Snow, now wetter, should continue
February 26, 2008 —
Another round of snow will impact our area moving in from the northwest later today, Feb. 25, and remaining through the night. Gusty winds will again be arriving just before the low pressure system with winds in the 20-30 mph range over the ridge tops and gusts into the 40s. This weak system is the second half of the storm that dropped good amounts of snow on us last night (Feb. 24).
There is another good chance of accumulating snow with this system as we see good amounts of moisture, cooler temps (teens-low 20s), and favorable winds that should enhance orographic lift, also known as the "toilet bowl" affect by some locals.
Forecasters are calling for 4-6 inches to fall overnight, and with the windy conditions we should see most of the tracks from today (Feb. 25) fill up. I think we could see a bit more, anywhere from 5-10 inches, again, by the morning of Feb. 26.
Both Vail and Beaver Creek ski patrol reported good amounts of snow this morning with Vail adding 10 inches and the Beav' with 9 inches. Both areas also reported snow density at 10 percent, pretty wet for our area, typically we will see snow density in the 5-8 percent range.
Moving into the month of March, with only 49 days on the ski calender as of today, we will begin to see very different weather. We might see three days of 40 degree temps, and suddenly watch a cold front move in and drop 12 inches of snow.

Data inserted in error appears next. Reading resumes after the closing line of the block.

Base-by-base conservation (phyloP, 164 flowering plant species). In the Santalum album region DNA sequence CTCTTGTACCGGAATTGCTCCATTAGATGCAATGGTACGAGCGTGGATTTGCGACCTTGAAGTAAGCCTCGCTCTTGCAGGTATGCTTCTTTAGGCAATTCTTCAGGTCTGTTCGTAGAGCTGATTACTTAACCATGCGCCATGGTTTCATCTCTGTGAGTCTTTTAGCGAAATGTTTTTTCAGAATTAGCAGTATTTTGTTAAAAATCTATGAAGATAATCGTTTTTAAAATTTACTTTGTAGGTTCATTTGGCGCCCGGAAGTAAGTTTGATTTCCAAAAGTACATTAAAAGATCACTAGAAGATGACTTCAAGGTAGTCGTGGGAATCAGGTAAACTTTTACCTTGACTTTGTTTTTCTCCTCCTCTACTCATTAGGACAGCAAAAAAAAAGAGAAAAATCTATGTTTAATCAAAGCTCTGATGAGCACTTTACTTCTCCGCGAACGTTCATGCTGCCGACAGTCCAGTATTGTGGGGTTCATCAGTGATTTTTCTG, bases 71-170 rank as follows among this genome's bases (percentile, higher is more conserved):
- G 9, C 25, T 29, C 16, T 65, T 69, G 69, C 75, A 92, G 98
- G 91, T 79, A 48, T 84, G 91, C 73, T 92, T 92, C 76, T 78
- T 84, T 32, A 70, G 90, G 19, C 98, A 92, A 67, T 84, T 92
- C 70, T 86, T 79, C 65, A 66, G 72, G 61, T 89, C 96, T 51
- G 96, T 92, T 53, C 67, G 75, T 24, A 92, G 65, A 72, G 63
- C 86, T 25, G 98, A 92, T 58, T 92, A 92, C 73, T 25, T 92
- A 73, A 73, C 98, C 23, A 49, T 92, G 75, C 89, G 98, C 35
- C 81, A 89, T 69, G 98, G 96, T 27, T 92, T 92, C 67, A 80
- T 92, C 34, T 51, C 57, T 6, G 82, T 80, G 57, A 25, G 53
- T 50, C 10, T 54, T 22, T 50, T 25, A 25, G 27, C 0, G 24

Remember, March is annually one of our wettest months. With that in mind, we will begin to see different types of snow fall on the ground. The most common "springish" type of snow we will see is graupel, also known as soft hail. This type of snow will usually precede a cold storm after days of warm weather.
Graupel is associated with warm temperatures at the surface and cooling temps in the air masses above. I have listed a link below that has charts and some interesting info on all types of snow that falls from the sky. As I mentioned, we are in the season of varying temperatures and storm patterns, so we will see many types of these snow forms falling within the next month.
Check out this cool link to snowflake shapes and types: Caltech.edu/snowcrystals
Happy powder days, don't forget to smile!
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